Poll shows Americans support government role in public educationSkip to next paragraph
Subscribe Today to the Monitor
Washington - A new nationwide survey by the nonpartisan Center on Policy Attitudes shows public support for an active federal role in strengthening public schools. Respondents indicated strong support for federally sponsored testing, but only a small minority favored using test scores as a basis for withholding federal funds from low performers. About half favored vouchers to attend private and religious schools. This support dropped to 24 percent if it would result in money being diverted from public schools. A strong majority said the federal government should ensure a minimum level of spending per pupil in schools.
Parents want kids to get more sex-ed
ALEXANDRIA, Va. - A new report suggests that sex-education class might not be as informative as students, educators, and parents wish. A survey of them found that students learned the basics about health and how babies are conceived, but said there need to be more lessons on helping young people avoid sex and pregnancy in the first place. It also found that 97 percent of parents want their kids taught how to deal with sexual assault; just 59 percent of students said the topic was covered in class. Nine in 10 parents want children to learn about birth control; 8 in 10 students say they already do.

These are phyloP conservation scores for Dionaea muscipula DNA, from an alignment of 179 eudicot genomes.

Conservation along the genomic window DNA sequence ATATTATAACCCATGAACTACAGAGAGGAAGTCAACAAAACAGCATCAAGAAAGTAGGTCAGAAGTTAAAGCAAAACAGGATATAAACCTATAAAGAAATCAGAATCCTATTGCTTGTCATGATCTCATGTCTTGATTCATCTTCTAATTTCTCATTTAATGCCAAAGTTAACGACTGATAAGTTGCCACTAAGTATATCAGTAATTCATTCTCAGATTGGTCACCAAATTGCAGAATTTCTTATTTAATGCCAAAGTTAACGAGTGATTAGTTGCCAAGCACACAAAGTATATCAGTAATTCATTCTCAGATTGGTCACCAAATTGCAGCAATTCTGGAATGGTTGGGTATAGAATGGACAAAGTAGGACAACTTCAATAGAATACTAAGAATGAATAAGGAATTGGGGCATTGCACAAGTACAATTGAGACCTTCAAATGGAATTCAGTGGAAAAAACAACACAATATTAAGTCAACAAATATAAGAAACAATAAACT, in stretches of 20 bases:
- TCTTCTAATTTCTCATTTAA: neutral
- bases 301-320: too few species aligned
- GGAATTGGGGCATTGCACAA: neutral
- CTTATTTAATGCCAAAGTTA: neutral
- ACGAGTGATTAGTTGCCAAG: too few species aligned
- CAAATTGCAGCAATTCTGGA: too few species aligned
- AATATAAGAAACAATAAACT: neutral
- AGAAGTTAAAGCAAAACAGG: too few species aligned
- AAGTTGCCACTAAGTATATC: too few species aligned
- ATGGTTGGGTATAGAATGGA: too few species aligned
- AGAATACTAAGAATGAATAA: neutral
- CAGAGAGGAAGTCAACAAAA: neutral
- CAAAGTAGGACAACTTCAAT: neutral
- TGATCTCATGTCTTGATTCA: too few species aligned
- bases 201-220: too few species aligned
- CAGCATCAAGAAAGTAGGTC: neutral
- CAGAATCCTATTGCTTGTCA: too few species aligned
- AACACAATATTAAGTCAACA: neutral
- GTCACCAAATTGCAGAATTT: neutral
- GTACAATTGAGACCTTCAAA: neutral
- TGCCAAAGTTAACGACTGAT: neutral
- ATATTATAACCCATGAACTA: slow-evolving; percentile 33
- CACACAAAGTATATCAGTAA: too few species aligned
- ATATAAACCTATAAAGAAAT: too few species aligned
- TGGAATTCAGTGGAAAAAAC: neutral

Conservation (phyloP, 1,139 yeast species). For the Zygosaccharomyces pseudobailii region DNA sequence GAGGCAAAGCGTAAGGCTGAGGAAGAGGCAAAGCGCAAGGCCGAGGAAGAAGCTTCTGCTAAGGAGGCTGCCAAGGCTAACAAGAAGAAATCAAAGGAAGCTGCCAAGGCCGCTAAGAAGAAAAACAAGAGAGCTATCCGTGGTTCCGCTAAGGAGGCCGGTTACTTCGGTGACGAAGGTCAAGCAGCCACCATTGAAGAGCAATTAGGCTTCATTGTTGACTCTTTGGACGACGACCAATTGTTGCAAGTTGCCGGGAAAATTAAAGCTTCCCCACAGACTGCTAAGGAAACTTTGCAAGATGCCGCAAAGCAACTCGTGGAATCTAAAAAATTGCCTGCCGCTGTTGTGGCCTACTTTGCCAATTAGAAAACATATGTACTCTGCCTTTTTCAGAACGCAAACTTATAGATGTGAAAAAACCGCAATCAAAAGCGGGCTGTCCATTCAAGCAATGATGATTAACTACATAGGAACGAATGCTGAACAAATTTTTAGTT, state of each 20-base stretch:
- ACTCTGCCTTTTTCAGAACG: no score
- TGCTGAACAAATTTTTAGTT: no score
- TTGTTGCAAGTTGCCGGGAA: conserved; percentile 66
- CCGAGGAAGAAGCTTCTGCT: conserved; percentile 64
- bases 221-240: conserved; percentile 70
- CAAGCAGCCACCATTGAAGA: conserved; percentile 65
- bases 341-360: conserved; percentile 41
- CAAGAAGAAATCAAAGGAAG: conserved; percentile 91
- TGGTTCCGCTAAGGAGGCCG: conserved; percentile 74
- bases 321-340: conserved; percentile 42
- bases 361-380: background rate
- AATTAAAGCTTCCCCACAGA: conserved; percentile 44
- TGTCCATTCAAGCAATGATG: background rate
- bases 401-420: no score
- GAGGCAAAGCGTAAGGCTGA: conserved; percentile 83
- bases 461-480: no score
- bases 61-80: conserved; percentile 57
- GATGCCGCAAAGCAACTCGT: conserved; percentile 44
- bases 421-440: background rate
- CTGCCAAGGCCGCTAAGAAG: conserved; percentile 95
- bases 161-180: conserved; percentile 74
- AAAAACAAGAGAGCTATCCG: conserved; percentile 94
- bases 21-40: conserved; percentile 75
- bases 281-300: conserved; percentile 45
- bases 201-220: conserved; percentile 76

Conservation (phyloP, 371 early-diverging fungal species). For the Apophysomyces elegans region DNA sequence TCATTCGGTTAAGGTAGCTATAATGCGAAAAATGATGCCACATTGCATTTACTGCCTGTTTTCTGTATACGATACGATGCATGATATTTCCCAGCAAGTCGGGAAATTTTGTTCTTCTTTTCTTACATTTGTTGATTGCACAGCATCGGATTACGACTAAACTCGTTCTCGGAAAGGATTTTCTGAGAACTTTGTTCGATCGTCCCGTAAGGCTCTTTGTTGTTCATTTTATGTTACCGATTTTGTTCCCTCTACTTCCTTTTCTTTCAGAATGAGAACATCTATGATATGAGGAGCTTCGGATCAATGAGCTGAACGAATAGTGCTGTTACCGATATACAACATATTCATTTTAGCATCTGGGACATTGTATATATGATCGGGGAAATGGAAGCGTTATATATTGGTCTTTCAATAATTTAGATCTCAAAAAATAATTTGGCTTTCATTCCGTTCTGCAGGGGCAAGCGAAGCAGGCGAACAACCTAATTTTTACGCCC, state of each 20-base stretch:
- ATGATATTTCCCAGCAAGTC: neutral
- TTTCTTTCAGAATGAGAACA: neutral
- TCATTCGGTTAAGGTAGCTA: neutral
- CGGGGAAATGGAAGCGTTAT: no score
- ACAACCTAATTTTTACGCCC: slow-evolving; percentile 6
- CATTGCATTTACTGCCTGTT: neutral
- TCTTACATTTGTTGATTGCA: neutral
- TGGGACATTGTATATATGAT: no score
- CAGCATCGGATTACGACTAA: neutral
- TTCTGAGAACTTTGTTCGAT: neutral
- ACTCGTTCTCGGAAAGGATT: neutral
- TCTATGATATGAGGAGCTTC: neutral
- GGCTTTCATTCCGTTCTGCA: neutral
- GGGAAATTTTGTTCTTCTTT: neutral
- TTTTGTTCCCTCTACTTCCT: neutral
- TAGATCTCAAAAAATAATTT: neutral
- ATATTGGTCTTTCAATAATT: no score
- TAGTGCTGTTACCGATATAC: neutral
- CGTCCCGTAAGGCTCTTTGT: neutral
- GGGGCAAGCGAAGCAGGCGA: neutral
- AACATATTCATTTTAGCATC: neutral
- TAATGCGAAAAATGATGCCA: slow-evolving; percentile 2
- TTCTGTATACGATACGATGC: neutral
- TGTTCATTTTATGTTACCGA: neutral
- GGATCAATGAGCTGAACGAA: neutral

Court gives colleges disciplinary control
A former Brandeis University student who claimed the school unfairly disciplined him after he was accused of rape lost his legal battle against the school in Massachusetts' highest court. The Supreme Judicial Court said the standards for a fair hearing that apply in court didn't apply in the disciplinary proceeding against David Schaer and that colleges should be given broad discretion in student disciplinary matters. Schaer, who graduated from Brandeis in 1997, was accused of raping a fellow student in her dorm room in 1996. He claimed the sex was consensual, and was never criminally charged. But Brandeis suspended him for four months, placed him on probation, and ordered him to undergo counseling. Schaer claimed the disciplinary process was flawed.
(c) Copyright 2000. The Christian Science Publishing Society